Wednesday, July 9, 2014

Madras high court asks police to stay off tenant-landlord disputes

Police should stay off landlord-tenant disputes, as the parties have remedy only in the competent civil court, the Madras high court has said.

Justice T S Sivagnanam, concurring with advocate S Namo Narayanan and passing orders on a petition filed by R Suresh, a few days ago, said: "If there is a landlord and tenant relationship, police are not entitled to inquire the matter. They should advise both the parties to approach the competent civil court or rent control authority."

The matter relates to a criminal complaint lodged against Suresh by his landlord P Syed Omar Sajeeth before the Teynampet police on June 7, seeking recovery of rent arrears.

After being summoned to appear in the police station, Suresh said he and his counsel met the officers handling the matter. Even after his counsel explained that there was absolutely no criminal offence necessitating the summoning of Suresh, police held inquiries.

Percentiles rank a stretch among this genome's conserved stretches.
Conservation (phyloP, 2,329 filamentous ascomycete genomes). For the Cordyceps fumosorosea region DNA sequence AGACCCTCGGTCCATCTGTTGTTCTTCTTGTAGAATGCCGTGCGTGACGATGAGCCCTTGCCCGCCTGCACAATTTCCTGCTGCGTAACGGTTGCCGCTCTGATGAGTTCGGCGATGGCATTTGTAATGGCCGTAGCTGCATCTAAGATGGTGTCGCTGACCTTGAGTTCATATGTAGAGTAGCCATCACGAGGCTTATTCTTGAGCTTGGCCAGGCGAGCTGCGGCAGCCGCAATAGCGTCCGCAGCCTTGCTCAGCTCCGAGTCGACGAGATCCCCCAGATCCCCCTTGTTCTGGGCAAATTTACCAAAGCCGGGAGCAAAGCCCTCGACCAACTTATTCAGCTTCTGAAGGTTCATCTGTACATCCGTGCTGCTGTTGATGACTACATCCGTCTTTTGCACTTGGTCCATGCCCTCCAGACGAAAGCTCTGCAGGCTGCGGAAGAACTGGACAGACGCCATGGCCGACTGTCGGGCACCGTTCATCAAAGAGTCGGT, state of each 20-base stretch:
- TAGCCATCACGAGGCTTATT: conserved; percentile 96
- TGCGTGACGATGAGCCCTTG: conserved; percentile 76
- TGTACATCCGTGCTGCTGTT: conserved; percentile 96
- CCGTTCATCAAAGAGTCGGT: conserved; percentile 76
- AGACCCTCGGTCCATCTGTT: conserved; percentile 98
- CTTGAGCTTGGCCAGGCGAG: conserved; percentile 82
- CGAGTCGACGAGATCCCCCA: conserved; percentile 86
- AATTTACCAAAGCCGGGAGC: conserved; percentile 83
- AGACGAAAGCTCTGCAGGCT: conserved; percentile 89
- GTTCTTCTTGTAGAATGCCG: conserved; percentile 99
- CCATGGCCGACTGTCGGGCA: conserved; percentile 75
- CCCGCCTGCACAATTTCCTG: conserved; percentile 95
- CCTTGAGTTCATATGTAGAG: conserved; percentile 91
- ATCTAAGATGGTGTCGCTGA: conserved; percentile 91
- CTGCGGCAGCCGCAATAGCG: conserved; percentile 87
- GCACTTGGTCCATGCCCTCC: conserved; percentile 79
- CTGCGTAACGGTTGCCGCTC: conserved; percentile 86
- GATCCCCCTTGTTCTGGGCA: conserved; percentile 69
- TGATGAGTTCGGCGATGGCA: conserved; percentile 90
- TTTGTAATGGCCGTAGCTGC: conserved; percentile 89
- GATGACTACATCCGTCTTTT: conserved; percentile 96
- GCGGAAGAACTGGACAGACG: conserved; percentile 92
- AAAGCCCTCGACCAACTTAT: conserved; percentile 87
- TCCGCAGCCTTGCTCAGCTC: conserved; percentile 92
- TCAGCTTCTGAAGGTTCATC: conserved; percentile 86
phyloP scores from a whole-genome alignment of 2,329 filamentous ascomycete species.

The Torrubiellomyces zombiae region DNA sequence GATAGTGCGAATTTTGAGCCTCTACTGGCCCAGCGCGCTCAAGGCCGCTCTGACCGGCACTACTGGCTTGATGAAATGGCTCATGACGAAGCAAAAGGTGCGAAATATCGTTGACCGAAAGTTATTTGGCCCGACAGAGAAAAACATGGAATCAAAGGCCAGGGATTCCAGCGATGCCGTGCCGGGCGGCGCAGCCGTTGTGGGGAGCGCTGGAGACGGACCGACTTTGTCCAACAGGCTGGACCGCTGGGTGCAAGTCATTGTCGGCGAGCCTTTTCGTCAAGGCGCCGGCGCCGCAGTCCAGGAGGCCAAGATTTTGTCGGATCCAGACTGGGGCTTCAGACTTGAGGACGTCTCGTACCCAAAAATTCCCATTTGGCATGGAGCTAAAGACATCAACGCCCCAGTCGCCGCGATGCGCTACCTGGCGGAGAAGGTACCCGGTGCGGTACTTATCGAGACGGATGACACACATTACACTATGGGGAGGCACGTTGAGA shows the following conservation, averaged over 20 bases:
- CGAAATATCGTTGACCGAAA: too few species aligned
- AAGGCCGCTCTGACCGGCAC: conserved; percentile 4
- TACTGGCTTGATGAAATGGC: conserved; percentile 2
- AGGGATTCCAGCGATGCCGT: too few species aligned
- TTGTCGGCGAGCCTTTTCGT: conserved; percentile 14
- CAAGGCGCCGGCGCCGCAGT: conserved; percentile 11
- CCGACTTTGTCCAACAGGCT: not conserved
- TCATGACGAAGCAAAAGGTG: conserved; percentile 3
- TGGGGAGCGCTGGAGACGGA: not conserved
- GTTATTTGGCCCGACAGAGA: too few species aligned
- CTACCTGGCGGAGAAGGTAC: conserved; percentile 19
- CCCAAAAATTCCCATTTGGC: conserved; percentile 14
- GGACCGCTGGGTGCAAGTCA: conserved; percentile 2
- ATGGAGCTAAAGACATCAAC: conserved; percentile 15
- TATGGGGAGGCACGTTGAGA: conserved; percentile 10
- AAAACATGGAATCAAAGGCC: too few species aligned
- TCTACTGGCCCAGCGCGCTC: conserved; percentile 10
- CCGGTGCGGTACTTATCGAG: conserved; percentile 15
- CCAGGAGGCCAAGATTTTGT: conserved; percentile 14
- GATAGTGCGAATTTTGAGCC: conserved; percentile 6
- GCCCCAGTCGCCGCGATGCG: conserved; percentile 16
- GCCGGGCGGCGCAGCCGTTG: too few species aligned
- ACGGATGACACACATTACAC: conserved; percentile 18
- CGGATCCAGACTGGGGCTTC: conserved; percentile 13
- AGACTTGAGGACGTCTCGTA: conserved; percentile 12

Namo Narayanan said the police should not to have entertained the complaint at all, as there was no criminal element in the allegations. The dispute was civil in nature, he said. He then moved the high court seeking a direction to the police not to harass Suresh in the name of inquiry.

When the matter was taken up for hearing, additional public prosecutor admitted that an inquiry had indeed been conducted by the Teynampet police. However, It was closed, he said.

Recording the statement, Justice Sivagnanam pointed out that a police notice served under Section 161 of the Code of Criminal Procedure was furnished in the court to prove that Suresh had been summoned to the station. Since it was stated that the inquiry had been over, Suresh should not be harassed by the police any further, the judge said, disposing of the petition.

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